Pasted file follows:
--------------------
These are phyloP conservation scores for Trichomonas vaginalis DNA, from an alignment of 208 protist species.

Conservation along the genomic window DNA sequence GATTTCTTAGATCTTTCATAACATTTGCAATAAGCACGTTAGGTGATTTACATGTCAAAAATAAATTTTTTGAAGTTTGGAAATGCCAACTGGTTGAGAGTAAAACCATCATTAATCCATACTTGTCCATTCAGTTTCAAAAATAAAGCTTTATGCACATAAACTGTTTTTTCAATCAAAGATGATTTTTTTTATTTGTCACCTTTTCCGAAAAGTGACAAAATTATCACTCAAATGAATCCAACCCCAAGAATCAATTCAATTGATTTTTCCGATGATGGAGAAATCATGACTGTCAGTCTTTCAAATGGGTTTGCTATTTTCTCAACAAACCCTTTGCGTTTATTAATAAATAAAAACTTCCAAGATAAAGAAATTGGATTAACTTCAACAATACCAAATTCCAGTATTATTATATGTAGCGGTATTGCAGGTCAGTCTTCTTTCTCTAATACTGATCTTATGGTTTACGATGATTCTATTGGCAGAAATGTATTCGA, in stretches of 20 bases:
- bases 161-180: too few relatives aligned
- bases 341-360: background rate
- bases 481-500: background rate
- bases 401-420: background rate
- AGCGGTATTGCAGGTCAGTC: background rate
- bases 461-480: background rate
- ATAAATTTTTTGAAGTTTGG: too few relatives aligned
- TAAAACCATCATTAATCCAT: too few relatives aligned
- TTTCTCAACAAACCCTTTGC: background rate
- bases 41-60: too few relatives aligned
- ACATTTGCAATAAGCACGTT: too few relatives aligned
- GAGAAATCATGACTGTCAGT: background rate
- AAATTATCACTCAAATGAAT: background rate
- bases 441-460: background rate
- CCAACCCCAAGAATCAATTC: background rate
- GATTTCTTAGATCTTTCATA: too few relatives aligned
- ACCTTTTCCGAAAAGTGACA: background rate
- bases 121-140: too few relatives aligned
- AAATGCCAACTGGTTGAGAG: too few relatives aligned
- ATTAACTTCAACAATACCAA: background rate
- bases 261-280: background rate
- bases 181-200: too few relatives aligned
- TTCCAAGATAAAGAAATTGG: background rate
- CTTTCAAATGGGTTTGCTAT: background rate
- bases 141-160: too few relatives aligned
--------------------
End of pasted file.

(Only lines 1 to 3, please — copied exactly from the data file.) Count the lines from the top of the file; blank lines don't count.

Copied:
These are phyloP conservation scores for Trichomonas vaginalis DNA, from an alignment of 208 protist species.

Conservation along the genomic window DNA sequence GATTTCTTAGATCTTTCATAACATTTGCAATAAGCACGTTAGGTGATTTACATGTCAAAAATAAATTTTTTGAAGTTTGGAAATGCCAACTGGTTGAGAGTAAAACCATCATTAATCCATACTTGTCCATTCAGTTTCAAAAATAAAGCTTTATGCACATAAACTGTTTTTTCAATCAAAGATGATTTTTTTTATTTGTCACCTTTTCCGAAAAGTGACAAAATTATCACTCAAATGAATCCAACCCCAAGAATCAATTCAATTGATTTTTCCGATGATGGAGAAATCATGACTGTCAGTCTTTCAAATGGGTTTGCTATTTTCTCAACAAACCCTTTGCGTTTATTAATAAATAAAAACTTCCAAGATAAAGAAATTGGATTAACTTCAACAATACCAAATTCCAGTATTATTATATGTAGCGGTATTGCAGGTCAGTCTTCTTTCTCTAATACTGATCTTATGGTTTACGATGATTCTATTGGCAGAAATGTATTCGA, in stretches of 20 bases:
- bases 161-180: too few relatives aligned